If you have been dowloanding code from the mercurial repos, you would have notice some spooky coincidences… most package MCLs update all at the same time!
Well you can relax, our repos are not posses. This is the result of Nokia’s package owners delivering contributions to our repos in a centralised manner.As you can imagine delivering updates to over 30 million lines of code every other week is a rather complexed operation.
We have been Working with Nokia to improve the contribution channel to make it reliable (we now consistently recieve contributions every 2 weeks). We are now moving towards the next big step, an automated package-base publishing system. You can now see the first live pilot on the access security package repo. Continue reading “Improving Code Contributions”→
I have previously blogged about the quantity and quality of features that the community is planning for Symbian^3, but how about Symbian^4?. Let’s have a recap on where we are today!
Symbian^3 is almost there
Symbian^3 is nearing Functionally Complete (FC is in Q1 2010, likely to be February) and the contributions have come fast and thick over the last month. Of the 43 package feature tracked in the integration plan for Symbian^3, 30 have already been contributed to the foundation code line. These are:
Multipage Homescreen – Provide multiple home screen supports
3PC – Bearer mobility support in 3PC and adoption
WDP – Proven Writeable Demand Paging platform support
HD video – Support for files of over 2GBs that will enable HD video
One-click connectivity – Simpler connection dialogue that requires one click only
Song recognition and music store integration with radio application
Remote contact look-up – plug-in framework to allow easy integration of remote contact look-up
You should expect all of them to be included in the S^3 PDK3.0.f (planned for week03). In addition, QT for Symbian is now available from the foundation repositories under LGPL and it will be included in future PDKs (Product Development Kits).
I have been using Mylyn now for a while and it has been great to help keeping on top of large amounts of bugzilla entries. I’ve used it to manage the integration plan for the Symbian platform, which describes the expected contributions into the platform.
One of the benefits that Mylyn offers developers is the reduction on Context Switching. Context switching is not only costly for software programs, but also for humans working on concurrent tasks. Mylyn provides a great integration with the IDE that allows developers using Eclipse to substantially reduce the wasted time on switching between application and work tasks.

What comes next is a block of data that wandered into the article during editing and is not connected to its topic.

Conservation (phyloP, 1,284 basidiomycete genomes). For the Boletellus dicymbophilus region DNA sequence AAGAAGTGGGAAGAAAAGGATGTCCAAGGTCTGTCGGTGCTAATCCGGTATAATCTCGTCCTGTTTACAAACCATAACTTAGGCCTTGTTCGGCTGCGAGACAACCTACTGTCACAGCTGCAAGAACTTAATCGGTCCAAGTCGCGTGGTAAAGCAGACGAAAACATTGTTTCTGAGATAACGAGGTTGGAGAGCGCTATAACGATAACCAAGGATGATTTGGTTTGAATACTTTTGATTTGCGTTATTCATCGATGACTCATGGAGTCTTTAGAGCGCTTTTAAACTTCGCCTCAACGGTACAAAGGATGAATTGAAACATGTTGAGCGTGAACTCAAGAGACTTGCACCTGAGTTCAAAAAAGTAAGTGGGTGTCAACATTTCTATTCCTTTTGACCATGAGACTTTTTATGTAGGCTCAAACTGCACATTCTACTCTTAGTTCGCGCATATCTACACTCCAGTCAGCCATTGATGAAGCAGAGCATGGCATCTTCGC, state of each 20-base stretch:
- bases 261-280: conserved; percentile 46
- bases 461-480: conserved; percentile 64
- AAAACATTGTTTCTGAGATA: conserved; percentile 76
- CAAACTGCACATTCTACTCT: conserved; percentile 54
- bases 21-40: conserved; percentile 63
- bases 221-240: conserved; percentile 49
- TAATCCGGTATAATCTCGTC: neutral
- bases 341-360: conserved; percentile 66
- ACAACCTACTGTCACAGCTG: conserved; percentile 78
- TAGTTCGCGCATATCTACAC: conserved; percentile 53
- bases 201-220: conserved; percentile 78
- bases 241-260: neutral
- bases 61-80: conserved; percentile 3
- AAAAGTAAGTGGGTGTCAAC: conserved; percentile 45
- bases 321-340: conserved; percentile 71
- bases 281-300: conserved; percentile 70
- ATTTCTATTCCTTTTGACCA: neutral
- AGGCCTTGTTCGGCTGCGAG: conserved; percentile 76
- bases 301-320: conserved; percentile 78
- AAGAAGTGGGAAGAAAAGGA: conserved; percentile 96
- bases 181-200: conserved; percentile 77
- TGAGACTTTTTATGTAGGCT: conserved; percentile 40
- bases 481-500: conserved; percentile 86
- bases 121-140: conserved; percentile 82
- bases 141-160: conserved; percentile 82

However, I am not a developer… so Mylyn did not really provide me with any improvements in this area. Hence, I decided to download the Tasktop 30-day-trial standalone version and see if I could have get some time-saving by exploring the additional features for “Task Context”. Here are the results:
The first obvious advantage is that it doesn’t really load all the rest of Eclipse/Carbide functionality that I don’t use and that eats a substantial amount of my manager’s-spec laptop memory. Hence, the first improvement is better working speed!
With the aim to share and highlight as much relevant information as possible, I would like to bring to your attention the week44 Release Plan! We have regularly published updates to release plan since May(ish) in the Release Council. In an effort to bring it up to the surface, we have created a landing page for it.
I have refered on the past to the capability of reporting metrics against the Symbian Platform. Finally we are there!
This week the team produce the first snapshot of Bug , Code size and Code Churn with real data. The snapshot is to be presented on Friday to the Release Council for feedback. Let’s have a look at it in more detail:
These are graphics auto-generated from Bugtracker Metrics, it allows you to drill down to as much detail as you want. The data in the snapshot is frozen from an specific date, but you can re-run the queries live from the bugtracker metrics interface.
Now that we can measure it, we can start introducing some standard defect management practices.
One thing I keep getting asked is “where do you get the data for the integration plan?”. In the past, I have mentioned that how features are added to integration plan, but from today I am publishing together with the pan: the raw data used to create it, the scripts that provide the data and filters that we used to manage the information available.